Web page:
“I neeeeeeed mmmoooorrrre!” HB whines after I’ve given her two cookies. I respond, “You get what you get, and you don’t get upset.” I wish I could thank my Momma or Nana for this clever piece of rhyming reason, but I stole it from somewhere else: Victoria Kann and Elizabeth Kann, authors of the Pinkalicious series. The protagonist is an imaginative little girl whose favorite color is pink.
In the series’ first installment, Pinkalicious, mommy and Pinkalicious are making cupcakes. After waking up from her nap, Pinkalicious asks mommy for more cupcakes, and her mommy delivers the clever line. It’s akin to “because I said so” and “because I’m the mommy.”
|Kasie after too many|
Her mommy speed-dials the pediatrician who pronounces the girl is suffering from an acute case of Pinkititis. The doctor prescribes a steady diet of green vegetables to reverse the effects. (The words in italics are the author's fantastic word choices.)
But Pinkalicious sneaks another cupcake after everyone else goes to bed and turns herself red. Red, which is not pink, will never do. Pinkalicious acquiesces and eats the green vegetables to turn back to normal. I like that Pinkalicious screams “Oh, no! Not RED!” but mostly I like that she does the right thing without telling us it’s the right thing. Her green diet is self-rescue. “I knew what I had to do,” she says with the kind of confidence I hope my kid has.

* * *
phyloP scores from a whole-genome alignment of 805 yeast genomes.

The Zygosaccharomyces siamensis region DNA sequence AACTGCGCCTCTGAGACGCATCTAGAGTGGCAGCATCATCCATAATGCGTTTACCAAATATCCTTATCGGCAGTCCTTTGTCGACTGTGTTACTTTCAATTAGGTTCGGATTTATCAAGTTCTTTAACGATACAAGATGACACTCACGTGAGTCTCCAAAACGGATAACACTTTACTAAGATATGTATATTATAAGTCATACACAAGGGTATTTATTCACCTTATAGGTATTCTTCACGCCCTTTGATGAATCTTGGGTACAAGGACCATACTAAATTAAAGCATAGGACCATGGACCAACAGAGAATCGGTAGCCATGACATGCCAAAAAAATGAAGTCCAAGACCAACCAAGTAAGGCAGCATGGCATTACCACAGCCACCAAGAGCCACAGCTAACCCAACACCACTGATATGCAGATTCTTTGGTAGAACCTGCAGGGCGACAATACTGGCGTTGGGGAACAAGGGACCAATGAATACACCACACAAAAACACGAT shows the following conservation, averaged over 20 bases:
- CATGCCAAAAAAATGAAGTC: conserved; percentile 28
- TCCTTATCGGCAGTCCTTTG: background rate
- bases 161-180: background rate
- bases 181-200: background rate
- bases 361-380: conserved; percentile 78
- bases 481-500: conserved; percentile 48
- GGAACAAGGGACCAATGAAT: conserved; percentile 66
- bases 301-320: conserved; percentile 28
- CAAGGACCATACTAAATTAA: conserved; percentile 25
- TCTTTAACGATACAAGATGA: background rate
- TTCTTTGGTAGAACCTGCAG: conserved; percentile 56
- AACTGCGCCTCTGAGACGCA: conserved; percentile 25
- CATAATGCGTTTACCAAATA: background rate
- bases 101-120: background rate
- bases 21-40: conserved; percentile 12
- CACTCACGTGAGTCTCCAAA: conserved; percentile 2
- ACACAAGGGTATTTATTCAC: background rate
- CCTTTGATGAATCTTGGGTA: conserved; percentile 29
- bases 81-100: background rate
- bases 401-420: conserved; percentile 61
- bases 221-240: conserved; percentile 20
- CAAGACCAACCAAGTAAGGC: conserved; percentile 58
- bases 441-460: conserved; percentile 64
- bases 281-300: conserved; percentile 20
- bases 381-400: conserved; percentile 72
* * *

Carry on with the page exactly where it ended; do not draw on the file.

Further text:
Pinkalicious may have a subtle message (cupcakes = bad, vegetables = good), but it is not heavy with morality like so many children's books. Pinkalicious’ mom delivers the clever “you get what you get” line, but she doesn’t coax Pinkalicious to eat her green vegetables. She doesn't beg Pinkalicious to cure her pinkititis. We don’t see a mommy who is embarrassed of her daughter; in fact, she takes ‘Pinkarella’ to the park.
It is Pinkalicious who decides to do what is right (after she turns red, of course). “I ate pickles and spinach, olives and okra. I choked down artichokes, gagged on grapes, and burped up Brussels sprouts.” (We’ll save the wonderful sound of these lines when read aloud for another post on the musical quality of really good kid lit.)
Her mommy doesn’t even have say “I told you so” at the end. She just gets a hug when Pinkalicious delivers the great line “I was me, and I was beautiful.”
In an era when cartoon characters and teeny bopper sitcoms show characters with smart aleck mouths and bad attitudes, it’s nice to see Pinkalicious just be a good (pink) kid. I think her mommy is probably raising her that way.
-By Kasie Whitener
Thank you Kasie! I love the 'attaboy for the mommies who give their kids a long enough leash to turn pink. or dirt brown. or jello-green. Don't forget to visit Kasie on Life on Clemson Road.